Taxing consumer acts: Connecting us to civic society?Richard visiting his distant relative in Washington 09 Tax systems shape how we think about consumption “Taxes class themselves readily according to the basis on which they rest. 1. Capital. 2. Income. 3. Consumption. ……………A government may select either of these bases for the establishment of its system of taxation, and so frame it as to reach the faculties of every member of the society, and to draw from him his equal proportion of the public contributions; and, if this be correctly obtained, it is the perfection of the function of taxation. …… ….But when once a government has assumed its basis, to select and tax special articles from either of the other classes, is double taxation. …….It is an aggrievance on the citizens who use these articles in exoneration of those who do not, contrary to the most sacred of the duties of a government, to do equal and impartial justice to all its citizens.” Thomas Jefferson: Note to Destutt de Tracy’s “Political Economy,” This view, expressed by one of the founders of the American constitution, leads to questions about the consequences, for the character of our culture, of focussing tax on income or consumption. Perhaps the tax regime sends subtle messages about what is most valued? Is there grater untapped potential for the taxation system to shape future consumption patterns? How can we get the act of taxpaying to be a celebration of civic society?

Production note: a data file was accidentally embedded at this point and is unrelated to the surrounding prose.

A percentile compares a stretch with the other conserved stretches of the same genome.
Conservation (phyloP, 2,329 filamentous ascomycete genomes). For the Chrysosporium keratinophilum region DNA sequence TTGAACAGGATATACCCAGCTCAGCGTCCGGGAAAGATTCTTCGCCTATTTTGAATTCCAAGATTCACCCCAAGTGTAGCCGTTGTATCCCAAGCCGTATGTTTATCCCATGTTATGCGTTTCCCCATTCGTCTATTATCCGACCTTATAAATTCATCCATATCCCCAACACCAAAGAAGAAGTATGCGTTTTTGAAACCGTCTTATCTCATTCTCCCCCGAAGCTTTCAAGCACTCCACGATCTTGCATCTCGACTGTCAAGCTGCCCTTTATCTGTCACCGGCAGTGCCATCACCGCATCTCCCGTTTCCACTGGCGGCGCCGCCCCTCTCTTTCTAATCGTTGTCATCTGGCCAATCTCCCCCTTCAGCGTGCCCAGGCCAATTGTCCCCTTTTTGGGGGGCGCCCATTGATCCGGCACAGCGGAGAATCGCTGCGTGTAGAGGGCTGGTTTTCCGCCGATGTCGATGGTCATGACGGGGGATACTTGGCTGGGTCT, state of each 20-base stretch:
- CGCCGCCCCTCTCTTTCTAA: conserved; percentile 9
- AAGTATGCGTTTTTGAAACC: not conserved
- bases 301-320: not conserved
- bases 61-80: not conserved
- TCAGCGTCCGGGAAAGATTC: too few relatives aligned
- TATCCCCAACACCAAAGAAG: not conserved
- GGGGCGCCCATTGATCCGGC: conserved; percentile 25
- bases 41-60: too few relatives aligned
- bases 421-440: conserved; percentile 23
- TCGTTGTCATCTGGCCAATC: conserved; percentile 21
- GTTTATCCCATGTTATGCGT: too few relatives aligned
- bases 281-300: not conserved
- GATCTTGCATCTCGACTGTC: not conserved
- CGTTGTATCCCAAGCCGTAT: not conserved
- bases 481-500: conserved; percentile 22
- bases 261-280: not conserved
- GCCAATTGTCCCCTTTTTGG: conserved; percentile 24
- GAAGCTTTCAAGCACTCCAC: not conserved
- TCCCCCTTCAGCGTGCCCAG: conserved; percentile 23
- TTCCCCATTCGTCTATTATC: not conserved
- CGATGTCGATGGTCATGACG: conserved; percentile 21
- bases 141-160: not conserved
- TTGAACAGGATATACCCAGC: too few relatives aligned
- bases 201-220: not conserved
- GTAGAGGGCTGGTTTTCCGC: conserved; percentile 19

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Is a senior lecturer in marketing communications at Bournemouth University. He holds a PhD from the London School of Economics on the meanings that consumers ascribe to their consumer and political choice practices. His research to date has focused on advertising, consumer choice and how consumer culture and civic culture inter-relate. He has published in a range of international journals including Advances in Consumer Research, European Journal of Marketing and the Journal of Marketing Management.